Monday, December 10, 2012

Bishop 3

I move on to Chapter 3 of William Willimon's Bishop, "Bishops Sending Pastors."  Previous chapters were:

1. Methodists, Alabama Conference in Motion
2. Summoned to be Bishop

Here were the things that jumped out at me in his third chapter:

1. Willimon sees three big problems bishops have in appointing pastors: 1) lack of accurate information, 2) lack of creativity, and 3) lack of courage.  He is quite clear about what he sees as the core problems with the UM church.  He sees a tendency for the system simply to watch out for the careers of pastors rather than the needs of local congregations to do the mission.  He sees leadership unwilling to make tough decisions in weeding out unproductive ministers.  He sees a lack of assessment of ministers, lack of consultation of lay leaders, etc.  He sees a lack of help from leadership to make appointments work...

2. He sees the guaranteed appointment of ministers as breaking the bank and thus bringing the UM church to its knees financially. He gave some sobering numbers based on the research of Lovett Weems.  A Methodist church needs to average 125 in worship attendance to sustain what is required to pay a full time UM minister.  60% of UM churches are under 125 in attendance.  

The math is obvious.  The UM church is rushing headlong off its own cataclysmic fiscal cliff.  It tried to make some of the necessary changes at its recent General Conference, tried to do away with guaranteed appointment, only to have its judicial system render the decision unconstitutional--typical UM health/mission-thwarting bureaucracy, from what I hear.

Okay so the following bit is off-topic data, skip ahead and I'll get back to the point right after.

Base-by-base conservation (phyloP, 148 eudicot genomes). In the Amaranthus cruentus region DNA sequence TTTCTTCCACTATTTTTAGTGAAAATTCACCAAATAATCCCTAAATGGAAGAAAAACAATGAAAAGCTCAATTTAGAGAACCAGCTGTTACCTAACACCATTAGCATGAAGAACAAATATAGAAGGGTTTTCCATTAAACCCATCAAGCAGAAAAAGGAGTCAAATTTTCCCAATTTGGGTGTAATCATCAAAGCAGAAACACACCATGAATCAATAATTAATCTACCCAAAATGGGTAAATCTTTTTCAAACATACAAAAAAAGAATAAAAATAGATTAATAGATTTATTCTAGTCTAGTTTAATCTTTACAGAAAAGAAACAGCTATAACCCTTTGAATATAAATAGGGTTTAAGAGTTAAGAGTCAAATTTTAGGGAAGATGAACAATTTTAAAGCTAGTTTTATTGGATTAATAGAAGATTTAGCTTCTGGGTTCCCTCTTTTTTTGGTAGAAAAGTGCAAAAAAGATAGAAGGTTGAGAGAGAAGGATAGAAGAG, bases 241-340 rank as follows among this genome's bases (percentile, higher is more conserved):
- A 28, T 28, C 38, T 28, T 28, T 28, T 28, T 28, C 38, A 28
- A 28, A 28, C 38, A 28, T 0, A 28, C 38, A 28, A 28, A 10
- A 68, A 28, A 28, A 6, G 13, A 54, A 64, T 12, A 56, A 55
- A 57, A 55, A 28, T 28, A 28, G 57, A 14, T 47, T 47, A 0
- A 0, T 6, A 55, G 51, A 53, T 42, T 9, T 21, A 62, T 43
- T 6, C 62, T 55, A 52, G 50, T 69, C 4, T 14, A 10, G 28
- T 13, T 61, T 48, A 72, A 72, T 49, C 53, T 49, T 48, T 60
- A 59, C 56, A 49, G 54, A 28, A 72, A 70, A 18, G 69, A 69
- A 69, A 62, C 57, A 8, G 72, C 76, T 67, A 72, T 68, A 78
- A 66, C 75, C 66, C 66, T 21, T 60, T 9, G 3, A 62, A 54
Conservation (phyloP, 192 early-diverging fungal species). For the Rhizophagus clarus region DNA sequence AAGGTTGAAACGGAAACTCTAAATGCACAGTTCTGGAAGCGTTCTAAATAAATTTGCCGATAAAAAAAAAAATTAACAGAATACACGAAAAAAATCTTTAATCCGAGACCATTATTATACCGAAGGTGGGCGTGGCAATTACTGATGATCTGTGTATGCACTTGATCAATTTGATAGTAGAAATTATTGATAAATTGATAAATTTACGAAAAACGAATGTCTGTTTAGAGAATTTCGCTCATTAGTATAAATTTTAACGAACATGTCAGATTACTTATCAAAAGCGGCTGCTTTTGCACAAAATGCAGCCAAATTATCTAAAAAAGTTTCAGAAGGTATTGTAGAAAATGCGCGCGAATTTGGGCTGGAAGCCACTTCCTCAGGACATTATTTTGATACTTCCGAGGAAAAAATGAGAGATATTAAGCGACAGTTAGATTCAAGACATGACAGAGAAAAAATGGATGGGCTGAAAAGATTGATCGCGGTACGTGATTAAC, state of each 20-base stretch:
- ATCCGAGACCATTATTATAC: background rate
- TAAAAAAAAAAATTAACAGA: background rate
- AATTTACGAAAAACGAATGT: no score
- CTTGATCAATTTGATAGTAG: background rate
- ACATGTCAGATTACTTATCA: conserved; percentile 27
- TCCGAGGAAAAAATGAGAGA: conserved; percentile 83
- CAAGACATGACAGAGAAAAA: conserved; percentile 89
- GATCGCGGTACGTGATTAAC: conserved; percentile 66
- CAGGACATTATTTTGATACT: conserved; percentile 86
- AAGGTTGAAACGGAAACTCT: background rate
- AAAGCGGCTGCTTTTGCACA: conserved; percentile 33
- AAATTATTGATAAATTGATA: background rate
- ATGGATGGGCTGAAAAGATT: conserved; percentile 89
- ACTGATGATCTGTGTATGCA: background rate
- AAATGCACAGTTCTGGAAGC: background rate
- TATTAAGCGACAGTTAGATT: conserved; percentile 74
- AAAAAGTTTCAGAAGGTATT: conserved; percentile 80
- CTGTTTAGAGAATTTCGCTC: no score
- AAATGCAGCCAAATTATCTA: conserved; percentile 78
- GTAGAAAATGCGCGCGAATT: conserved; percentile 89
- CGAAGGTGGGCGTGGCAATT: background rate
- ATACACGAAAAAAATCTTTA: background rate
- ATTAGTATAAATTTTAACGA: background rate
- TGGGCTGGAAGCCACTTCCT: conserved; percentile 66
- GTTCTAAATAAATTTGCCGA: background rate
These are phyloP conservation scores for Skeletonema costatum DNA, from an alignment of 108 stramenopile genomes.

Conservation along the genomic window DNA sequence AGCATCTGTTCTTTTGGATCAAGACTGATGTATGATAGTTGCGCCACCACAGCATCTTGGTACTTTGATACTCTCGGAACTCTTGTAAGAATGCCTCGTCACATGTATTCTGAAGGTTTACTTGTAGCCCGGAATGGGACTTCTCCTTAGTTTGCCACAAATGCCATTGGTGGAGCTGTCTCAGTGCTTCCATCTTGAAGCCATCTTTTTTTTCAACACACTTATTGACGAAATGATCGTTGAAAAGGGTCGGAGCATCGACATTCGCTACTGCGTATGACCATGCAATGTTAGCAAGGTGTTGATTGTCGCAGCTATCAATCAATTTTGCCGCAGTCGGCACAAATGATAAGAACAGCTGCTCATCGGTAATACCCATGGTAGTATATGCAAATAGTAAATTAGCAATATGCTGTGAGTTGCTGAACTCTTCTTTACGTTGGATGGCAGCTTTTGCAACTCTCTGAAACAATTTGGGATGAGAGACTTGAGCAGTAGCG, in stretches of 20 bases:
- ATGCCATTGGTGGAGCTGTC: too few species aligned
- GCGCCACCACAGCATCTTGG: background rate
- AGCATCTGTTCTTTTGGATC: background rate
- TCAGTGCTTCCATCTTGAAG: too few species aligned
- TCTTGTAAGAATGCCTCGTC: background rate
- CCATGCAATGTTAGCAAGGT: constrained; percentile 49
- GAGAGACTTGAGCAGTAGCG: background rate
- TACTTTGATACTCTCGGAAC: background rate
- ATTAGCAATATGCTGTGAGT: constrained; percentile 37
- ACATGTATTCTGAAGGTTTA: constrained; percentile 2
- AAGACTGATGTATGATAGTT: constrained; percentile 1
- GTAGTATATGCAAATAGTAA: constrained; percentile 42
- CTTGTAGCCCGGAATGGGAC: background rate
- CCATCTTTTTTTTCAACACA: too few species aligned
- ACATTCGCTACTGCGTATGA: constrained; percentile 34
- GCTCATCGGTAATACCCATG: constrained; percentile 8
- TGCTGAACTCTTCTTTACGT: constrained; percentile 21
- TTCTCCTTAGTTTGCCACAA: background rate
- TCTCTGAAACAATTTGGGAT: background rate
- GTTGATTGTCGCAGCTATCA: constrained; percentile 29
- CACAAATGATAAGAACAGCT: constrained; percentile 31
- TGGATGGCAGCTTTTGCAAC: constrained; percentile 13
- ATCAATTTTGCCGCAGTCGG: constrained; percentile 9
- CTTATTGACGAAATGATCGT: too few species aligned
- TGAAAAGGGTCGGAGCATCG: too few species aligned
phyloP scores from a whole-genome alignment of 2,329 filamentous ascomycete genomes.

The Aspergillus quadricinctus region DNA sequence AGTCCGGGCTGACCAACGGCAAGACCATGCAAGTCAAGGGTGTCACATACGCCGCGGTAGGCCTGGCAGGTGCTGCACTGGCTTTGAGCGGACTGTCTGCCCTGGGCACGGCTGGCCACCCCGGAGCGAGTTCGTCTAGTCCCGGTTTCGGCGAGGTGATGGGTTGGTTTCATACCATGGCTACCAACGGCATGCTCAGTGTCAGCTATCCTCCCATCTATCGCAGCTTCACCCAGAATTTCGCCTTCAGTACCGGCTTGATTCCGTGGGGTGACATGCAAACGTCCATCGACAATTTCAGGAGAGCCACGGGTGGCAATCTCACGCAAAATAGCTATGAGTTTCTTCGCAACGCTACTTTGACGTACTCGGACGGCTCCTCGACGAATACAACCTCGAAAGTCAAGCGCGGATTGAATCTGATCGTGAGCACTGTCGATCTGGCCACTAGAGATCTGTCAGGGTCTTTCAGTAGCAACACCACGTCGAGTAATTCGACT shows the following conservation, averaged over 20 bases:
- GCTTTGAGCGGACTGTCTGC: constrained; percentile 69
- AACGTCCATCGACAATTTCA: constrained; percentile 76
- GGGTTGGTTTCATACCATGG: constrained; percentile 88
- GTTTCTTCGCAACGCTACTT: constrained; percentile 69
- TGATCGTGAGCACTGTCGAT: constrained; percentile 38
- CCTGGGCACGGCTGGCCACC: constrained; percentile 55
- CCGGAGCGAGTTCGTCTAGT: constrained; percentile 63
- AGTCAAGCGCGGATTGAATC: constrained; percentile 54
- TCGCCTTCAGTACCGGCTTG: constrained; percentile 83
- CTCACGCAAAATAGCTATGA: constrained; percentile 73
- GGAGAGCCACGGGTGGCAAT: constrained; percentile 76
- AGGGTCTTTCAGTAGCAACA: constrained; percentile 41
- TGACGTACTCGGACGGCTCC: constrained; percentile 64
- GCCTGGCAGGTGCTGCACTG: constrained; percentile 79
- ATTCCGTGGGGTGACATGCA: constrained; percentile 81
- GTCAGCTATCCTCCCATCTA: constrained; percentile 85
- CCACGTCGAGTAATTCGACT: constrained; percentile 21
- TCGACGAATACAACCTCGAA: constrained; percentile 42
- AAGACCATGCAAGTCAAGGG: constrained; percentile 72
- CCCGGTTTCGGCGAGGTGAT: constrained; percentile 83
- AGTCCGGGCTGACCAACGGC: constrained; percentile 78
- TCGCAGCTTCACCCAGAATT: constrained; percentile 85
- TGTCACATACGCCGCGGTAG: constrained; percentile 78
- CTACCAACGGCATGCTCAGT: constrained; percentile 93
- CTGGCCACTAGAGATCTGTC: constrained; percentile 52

"The mission of the church is more important than the church's clergy" (42).

3. He talked a little about the kind of "First 90 Training" he put in place in Alabama, to try to help pastor and new church get better acquainted with each other.  One of the most entertaining--and sobering--parts of this section was his mention of the Peter Principle. The Peter Principle is the idea that people tend to get promoted beyond their competency and thus tend to get promoted until they fail.

Here was the fun fact. Promoting your top employees will result in a 10 percent drop in efficiency, while randomly advancing your worst employees will result in a 12 percent improvement.

4. UM pastors would no doubt find reason for fear with Willimon as a bishop.  He clearly sees a need to weed out the clergy of the UM church, based on assessment data.  "Multiple, short-term appointments are a sure signal that a pastor is a poor performer" (43).

5. I end with what I consider to be a great nugget in a footnote and something that organizations of all types should take into account when looking for new leaders.  I'm slightly changing the quote by William James, but it goes like this, "Good leadership is the bold willingness to make a decision even before all the facts are known" (172 n.8). After all, you can never have all the facts.

Wow!  I have known some leaders who would become completely paralyzed in fear that they would make a bad decision. They would want more and more data when all the good leaders in the room had already recognized what needed to be done long before.  Of course an equal problem are leaders who don't do their "due diligence" in preparation for a big decision. They can cause long standing institutions to close.  The key is the sweet spot in the middle.

P.S., He paraphrased the Shakespeare quote on p.31.  Here is a full, word for word version: "Be not afraid of greatness: some are born great, some achieve greatness, and some have greatness thrust upon 'em. Thy Fates open their hands; let thy blood and spirit embrace them."


Paul said...

That "fun fact" was intriguing. Maybe efficiency improves because you're keeping good people where there are while giving poorer worker a chance to find an area in which they are better suited.

Ken Schenck said...

I think that's very plausible myself.